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Selling Our SoulsThe Commodification of Hospital Care in the United States$
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Adam D. Reich

Print publication date: 2014

Print ISBN-13: 9780691160405

Published to Princeton Scholarship Online: October 2017

DOI: 10.23943/princeton/9780691160405.001.0001

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Partnership

Partnership

Chapter:
(p.171) Chapter Nine Partnership
Source:
Selling Our Souls
Author(s):

Adam D. Reich

Publisher:
Princeton University Press
DOI:10.23943/princeton/9780691160405.003.0009

This chapter examines how GroupCare Hospital expressed its commitment to reducing uncertainty in health care not only in the way that it managed its doctors but also in the partnerships it worked to establish among different constituencies within the organization. Thoughout GroupCare, the language of partnership abounded—patients “partnered” with the organization, physicians “partnered” with one another, and nurses and ancillary workers “partnered” with doctors and managers. The logic—at least according to administrators—was that the mitigation of status distinctions allowed the organization to evolve into a “culture of continuous improvement.” The chapter also considers the limits of rationalization at GroupCare as well as the labor-management partnership at the hospital. Finally, it explains how GroupCare used the language and practices of “partnership” as a strategy for securing a compliant workforce, noting that there was a certain egalitarianism among different constituencies within the organization.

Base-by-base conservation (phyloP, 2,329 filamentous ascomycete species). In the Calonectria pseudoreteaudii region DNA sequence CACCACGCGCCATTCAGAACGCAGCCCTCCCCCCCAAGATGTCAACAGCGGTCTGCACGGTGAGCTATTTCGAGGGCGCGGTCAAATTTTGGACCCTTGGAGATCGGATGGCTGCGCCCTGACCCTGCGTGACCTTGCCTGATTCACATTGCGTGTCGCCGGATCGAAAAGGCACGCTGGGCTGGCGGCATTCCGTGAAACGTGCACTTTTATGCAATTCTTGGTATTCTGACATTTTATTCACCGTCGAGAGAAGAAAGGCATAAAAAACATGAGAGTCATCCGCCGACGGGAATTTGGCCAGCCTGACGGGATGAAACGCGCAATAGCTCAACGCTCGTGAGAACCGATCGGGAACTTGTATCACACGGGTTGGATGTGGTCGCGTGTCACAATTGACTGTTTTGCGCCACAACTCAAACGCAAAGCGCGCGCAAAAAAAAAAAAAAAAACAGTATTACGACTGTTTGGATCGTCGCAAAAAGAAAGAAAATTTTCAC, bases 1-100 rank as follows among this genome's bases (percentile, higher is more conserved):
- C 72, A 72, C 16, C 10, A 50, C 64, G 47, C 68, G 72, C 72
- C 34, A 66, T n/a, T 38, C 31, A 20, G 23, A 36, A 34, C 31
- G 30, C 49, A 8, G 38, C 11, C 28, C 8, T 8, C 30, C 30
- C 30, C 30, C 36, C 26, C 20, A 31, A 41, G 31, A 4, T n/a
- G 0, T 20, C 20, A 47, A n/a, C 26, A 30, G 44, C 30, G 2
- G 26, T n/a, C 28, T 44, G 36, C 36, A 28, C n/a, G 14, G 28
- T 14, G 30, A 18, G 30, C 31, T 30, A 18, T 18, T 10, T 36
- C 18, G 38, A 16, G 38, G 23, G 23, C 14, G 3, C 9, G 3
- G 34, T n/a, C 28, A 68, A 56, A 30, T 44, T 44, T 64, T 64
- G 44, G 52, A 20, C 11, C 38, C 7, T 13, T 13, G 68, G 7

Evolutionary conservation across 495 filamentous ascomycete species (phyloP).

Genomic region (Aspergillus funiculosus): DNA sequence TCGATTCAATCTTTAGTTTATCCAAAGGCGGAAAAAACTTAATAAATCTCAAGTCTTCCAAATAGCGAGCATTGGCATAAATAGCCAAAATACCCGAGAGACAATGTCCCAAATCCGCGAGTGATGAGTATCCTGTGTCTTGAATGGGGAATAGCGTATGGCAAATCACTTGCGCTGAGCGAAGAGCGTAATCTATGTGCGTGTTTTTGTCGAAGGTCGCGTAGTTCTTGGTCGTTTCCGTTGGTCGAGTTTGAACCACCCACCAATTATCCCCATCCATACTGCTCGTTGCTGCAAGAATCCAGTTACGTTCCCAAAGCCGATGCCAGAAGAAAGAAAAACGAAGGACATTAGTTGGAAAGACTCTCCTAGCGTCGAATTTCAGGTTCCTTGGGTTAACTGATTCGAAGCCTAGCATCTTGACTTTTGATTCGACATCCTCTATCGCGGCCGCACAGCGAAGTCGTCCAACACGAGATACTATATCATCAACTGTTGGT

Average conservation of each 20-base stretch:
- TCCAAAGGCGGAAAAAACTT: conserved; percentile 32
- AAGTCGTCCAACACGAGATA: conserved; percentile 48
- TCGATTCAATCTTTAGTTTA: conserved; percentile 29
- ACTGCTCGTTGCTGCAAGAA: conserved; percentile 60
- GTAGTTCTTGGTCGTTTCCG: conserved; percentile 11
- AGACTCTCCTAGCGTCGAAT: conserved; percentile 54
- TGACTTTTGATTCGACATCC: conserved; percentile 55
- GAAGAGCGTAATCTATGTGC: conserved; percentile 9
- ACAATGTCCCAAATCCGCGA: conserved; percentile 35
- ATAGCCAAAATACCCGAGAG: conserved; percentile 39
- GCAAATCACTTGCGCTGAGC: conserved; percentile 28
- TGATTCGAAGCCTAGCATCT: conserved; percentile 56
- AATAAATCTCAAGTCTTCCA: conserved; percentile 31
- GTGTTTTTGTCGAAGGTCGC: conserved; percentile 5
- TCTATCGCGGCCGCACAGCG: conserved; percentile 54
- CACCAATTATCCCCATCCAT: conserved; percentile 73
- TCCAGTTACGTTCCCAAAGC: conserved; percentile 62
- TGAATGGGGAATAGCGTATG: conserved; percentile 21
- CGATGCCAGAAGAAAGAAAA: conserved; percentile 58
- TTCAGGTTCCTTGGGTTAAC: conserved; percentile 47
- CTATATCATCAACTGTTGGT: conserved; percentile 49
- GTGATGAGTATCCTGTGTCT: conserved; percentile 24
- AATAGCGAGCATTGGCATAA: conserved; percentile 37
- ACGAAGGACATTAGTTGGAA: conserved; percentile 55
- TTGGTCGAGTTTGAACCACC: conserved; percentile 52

Keywords:   partnerships, GroupCare Hospital, health care, patients, physicians, rationalization, labor-management partnership, egalitarianism

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